When I first began writing for Digital Women UK in 2015 I was what I would describe as a social media student. Yes I had grown up with and on social media, and yes I knew how to use digital to both shape and share my voice. But I didn’t feel like a grown up. I didn’t feel like I really knew what I was doing.
Like every other area of my life, I was in student-limbo – where you’re sort of independent; where you can ‘sort of’ talk about things with authority, but deep down you’re secretly hoping that a real grown up will come along and tell you what to do.
Fast forward to 2016 and a lot has changed. In addition to running Petticoats and Patriarchy, and writing for Digital Women UK, I am now what I call a social media grown up.
Last summer, I completed a three month marketing internship for a technology company, where my main role was to write blog posts. Turns out I’m quite good at it because the company asked me to stay on after my internship was over. I now work part-time for them, writing blog posts and assisting with other marketing tasks.
In September 2015 I also became the social media and marketing intern for a small Oxfam bookshop in my university city of York. I wrote blog posts, ran the shop’s social media accounts, recruited new volunteers and generally oversaw the day-to-day digital stuff.
These roles have helped to dramatically change the way I view myself. Whereas before, I was someone who used social media, now I consider myself to be someone who does social media. I’m hesitant to call myself an expert, but I definitely feel confident telling people that I know what I’m doing when it comes to social media.
In fact, I’m now enough of an expert that the technology company I work for asked me to do a presentation on social media to the whole marketing team, and to create a plan detailing how I would run their social media accounts.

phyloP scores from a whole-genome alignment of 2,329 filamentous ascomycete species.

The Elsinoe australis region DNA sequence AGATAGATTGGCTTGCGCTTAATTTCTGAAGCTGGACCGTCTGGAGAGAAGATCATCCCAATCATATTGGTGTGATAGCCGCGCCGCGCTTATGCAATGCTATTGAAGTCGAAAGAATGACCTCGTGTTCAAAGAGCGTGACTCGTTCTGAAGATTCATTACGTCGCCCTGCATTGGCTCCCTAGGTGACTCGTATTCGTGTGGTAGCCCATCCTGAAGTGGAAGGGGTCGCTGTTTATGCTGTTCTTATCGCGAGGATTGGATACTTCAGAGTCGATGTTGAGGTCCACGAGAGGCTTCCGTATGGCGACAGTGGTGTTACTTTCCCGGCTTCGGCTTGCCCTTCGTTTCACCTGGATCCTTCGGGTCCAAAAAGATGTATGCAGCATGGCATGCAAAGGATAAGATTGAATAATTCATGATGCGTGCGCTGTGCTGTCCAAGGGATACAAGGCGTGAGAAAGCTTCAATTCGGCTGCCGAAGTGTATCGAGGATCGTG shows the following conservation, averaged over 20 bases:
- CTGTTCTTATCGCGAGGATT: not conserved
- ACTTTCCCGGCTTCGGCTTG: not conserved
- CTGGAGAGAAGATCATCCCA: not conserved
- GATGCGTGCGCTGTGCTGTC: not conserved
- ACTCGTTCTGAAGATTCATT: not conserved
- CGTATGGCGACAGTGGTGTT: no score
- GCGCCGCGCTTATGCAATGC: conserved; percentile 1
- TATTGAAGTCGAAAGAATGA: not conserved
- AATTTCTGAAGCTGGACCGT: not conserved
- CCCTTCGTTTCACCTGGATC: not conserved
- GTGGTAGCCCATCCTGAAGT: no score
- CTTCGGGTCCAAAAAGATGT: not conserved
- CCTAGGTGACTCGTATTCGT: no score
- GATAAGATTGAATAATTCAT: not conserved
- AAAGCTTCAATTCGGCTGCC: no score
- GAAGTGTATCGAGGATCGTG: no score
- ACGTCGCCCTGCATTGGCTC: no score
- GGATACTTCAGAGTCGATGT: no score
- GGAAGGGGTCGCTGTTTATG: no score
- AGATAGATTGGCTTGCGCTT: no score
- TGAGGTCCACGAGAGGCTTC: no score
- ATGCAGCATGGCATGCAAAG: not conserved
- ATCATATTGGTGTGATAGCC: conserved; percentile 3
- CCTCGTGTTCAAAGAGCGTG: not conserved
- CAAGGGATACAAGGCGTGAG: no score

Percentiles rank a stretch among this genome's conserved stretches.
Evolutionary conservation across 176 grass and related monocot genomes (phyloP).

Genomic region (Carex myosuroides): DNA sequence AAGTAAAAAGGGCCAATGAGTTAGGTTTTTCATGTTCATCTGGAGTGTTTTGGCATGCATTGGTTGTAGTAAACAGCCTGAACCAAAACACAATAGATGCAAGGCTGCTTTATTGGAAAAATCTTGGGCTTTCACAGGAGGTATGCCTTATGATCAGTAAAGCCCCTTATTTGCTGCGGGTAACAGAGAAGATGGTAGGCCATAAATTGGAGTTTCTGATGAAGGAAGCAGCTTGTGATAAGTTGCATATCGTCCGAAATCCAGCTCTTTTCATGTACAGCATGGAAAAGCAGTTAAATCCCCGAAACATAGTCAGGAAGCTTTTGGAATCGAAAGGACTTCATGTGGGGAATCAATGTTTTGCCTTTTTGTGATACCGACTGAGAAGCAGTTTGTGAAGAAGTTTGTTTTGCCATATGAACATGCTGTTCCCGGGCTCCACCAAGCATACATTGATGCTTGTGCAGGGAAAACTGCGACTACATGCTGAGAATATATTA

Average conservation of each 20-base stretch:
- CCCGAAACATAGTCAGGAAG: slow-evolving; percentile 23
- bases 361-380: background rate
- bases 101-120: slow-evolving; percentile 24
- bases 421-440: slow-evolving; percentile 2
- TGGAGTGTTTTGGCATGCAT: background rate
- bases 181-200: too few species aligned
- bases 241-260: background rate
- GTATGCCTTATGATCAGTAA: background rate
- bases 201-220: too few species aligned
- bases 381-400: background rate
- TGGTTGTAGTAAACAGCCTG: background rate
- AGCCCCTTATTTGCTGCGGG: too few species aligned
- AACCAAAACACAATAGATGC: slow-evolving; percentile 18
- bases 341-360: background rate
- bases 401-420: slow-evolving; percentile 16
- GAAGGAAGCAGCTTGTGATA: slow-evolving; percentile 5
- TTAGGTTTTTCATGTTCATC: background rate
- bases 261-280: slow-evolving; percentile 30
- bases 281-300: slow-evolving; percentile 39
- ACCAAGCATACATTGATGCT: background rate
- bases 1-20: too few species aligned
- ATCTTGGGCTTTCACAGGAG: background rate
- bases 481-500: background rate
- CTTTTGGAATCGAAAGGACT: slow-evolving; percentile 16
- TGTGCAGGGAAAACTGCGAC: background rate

Before I would have balked at the opportunity and mumbled something about not being qualified to give advice. Instead I stood up in that meeting, armed with my statistics and experience, and explained to the team exactly what I could offer.
I’m still learning, of course. I’m only just learning how to use social media in a truly professional sense. I’m also learning how to shift my focus away from thoughts and towards strategy, such as what will my audience want to see? When should I tweet? How often should I update social media? What is the best way to engage with audiences who are also customers? How do I get the right balance between personality and professionalism?
I’m excited to figure out the answers to these questions and I’m also excited to see what 2016 has in store. I’m not sure where I’ll be, or what I’ll be doing, but one thing is for certain: I am coming of age and I am confident – in my skills, in my ability to use social media, and in myself.
Picture credit: Women jumping/rosalynclare-coaching.co.uk
About the author
Olivia Woodward is a blogger, social media and marketing consultant, social media enthusiast and history student at the University of York. She has been actively involved in student journalism from the age of 16, writing on a wide range of topics from politics to theatre to fashion. In 2014 she launched Petticoats and Patriarchy, a blog that tackles social justice issues and popular culture from a feminist perspective. Since then, she has become increasingly interested in the way that women are using the internet to speak out against injustices, and the effect that the digital world is having on young women and girls globally. On Digital Women UK, Olivia will blog on social media trends that impact on women and young girls, intersectionality and intends to highlight examples of digital platforms being used to innovate the way women communicate and share online.